This dissertation analyzes the textual and argumentative strategies used to debate the meaning of the past in an attempt to influence the present and future in seventeenth-century British polemic. I focus on two pamphlet wars occurring between 1678 and 1685. The first concerned whether bishops had the right to participate in the trial of one of Charles II's most important ministers. The second arose between a Scottish lawyer and two English clerics when one of the Englishmen tried to debunk the traditional Scottish narrative that their kingdom and royal dynasty had been founded in 330 B.C. I draw upon the well-developed scholarly literature on political and religious ideology for this time period to help explain the conceptual vocabulary used in the arguments and the political theory underlying those ideas. I expand the analysis through a more explicit attention to how writers used histories of certain important institutions to define ideological positions. The role of historical narratives about institutions is an important element of ideological argument, which allows me to develop insights about the role of the past in how a society defined itself and tried to solve its problems. Specific examples were in how discourses appealed to national myths, defended entrenched institutional interests in a tightly woven social fabric, or defined the interaction between religion and politics.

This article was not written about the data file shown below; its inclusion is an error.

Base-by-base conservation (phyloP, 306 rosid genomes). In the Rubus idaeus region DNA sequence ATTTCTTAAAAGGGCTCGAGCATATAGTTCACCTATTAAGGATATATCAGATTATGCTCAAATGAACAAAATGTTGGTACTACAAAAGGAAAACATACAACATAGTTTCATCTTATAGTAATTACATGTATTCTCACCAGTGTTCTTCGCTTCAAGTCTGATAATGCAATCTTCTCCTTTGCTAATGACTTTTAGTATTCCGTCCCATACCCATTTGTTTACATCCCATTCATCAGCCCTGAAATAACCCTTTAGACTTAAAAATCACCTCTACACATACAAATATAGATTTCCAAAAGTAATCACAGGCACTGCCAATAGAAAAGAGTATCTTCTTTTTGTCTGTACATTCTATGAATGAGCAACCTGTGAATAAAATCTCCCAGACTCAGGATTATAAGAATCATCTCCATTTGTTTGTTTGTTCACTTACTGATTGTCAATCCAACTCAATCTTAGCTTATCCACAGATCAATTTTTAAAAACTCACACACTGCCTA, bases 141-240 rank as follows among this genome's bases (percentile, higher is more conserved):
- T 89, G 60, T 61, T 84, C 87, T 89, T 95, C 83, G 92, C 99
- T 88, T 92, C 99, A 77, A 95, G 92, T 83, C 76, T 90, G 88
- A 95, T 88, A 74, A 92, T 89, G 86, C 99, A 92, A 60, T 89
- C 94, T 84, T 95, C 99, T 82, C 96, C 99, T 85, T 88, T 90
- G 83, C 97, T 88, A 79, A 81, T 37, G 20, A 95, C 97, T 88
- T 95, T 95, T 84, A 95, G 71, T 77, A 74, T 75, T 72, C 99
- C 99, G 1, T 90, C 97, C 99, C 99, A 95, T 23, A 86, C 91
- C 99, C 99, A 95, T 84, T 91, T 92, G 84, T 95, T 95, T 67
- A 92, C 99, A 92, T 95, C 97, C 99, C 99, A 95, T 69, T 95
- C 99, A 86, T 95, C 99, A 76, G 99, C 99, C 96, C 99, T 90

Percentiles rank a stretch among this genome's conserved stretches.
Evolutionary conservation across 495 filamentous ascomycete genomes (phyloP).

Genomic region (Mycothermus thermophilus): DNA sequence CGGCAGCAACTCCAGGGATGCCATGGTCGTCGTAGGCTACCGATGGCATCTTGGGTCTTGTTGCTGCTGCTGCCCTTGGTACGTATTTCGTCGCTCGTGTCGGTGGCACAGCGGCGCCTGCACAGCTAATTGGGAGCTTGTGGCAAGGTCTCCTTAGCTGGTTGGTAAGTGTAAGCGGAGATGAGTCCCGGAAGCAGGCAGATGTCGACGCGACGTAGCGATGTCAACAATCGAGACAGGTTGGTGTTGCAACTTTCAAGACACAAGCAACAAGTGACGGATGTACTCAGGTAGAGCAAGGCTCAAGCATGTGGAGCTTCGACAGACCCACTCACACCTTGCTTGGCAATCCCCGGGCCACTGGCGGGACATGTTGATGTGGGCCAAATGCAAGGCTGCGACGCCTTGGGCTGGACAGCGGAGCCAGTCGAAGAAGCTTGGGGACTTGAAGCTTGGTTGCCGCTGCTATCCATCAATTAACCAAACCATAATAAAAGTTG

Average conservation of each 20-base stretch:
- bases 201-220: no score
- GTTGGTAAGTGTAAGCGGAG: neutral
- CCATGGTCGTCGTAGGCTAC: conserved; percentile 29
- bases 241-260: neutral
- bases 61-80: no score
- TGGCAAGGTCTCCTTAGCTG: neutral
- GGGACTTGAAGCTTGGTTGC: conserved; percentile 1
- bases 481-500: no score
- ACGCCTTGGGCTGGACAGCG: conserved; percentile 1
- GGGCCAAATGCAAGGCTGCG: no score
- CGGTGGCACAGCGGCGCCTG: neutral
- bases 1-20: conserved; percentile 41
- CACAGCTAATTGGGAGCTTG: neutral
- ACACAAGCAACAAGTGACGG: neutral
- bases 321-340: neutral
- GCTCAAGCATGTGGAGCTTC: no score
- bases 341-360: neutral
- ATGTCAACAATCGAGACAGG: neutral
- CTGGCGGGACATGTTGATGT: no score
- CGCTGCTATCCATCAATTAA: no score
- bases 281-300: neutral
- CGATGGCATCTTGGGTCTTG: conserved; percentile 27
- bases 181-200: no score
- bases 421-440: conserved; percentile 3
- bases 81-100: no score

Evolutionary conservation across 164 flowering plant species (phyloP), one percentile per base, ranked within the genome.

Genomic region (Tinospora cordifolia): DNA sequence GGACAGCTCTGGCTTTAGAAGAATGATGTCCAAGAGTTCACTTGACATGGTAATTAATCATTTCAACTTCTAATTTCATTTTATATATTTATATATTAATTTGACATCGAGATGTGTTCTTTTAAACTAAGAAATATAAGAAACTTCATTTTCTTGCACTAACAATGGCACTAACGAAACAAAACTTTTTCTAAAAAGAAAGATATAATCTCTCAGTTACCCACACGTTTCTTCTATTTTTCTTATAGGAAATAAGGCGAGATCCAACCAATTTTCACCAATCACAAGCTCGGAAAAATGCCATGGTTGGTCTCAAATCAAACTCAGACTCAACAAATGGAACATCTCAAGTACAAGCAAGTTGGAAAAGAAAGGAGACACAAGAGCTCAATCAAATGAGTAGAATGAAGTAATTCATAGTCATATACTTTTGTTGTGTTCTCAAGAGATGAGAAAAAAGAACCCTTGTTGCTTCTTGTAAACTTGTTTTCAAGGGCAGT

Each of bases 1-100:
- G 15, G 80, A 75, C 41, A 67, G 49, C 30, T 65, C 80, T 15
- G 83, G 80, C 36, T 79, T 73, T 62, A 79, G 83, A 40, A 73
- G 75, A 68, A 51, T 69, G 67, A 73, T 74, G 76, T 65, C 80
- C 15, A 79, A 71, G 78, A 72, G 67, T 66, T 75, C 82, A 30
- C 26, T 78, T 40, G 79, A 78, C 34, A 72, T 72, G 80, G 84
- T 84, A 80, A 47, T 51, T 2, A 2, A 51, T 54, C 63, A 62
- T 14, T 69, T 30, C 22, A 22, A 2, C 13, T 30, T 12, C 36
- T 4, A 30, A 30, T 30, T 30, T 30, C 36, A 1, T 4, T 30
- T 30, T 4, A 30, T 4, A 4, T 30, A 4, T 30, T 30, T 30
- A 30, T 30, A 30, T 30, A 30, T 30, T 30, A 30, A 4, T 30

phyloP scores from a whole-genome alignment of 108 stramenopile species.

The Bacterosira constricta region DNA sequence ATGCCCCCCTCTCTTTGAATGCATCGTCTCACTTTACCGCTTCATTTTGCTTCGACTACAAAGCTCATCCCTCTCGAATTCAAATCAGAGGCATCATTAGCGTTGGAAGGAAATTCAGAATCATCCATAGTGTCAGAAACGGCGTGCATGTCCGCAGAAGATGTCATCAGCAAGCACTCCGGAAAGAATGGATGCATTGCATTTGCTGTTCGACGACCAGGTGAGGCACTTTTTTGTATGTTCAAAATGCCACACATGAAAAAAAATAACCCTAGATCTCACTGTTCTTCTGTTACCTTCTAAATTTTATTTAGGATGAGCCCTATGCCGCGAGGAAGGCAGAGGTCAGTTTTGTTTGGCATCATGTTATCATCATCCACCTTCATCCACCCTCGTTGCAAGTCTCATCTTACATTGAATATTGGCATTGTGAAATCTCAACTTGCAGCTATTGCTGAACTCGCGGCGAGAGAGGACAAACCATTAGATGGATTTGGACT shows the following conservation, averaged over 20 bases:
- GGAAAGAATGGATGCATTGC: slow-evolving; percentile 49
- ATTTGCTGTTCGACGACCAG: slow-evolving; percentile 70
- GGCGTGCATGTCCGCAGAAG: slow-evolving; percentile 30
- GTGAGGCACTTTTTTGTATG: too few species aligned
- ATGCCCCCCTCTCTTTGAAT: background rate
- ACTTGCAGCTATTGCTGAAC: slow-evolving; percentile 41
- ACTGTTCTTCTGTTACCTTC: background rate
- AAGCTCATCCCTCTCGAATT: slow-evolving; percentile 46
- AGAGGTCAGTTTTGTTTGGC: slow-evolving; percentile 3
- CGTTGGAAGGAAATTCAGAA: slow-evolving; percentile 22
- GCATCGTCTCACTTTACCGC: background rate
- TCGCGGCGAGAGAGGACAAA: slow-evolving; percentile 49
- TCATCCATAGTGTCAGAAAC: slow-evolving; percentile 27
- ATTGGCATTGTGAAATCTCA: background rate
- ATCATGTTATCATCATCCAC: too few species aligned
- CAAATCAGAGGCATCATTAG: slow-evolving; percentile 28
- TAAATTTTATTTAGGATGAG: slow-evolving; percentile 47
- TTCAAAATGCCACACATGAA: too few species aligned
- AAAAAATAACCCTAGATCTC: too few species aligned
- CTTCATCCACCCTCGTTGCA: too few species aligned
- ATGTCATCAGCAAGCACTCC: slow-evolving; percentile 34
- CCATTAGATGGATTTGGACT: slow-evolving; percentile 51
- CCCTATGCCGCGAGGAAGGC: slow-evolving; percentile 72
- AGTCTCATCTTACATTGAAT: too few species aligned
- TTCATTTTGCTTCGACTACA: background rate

University of Minnesota Ph.D. dissertation. November 2014. Major: History. Advisor: Anna Clark. 1 computer file (PDF); ii, 326 pages.
Clashing Legacies: Narratives of Continuity and Rupture in Restoration Britain's Ideological Constructions of the Past.
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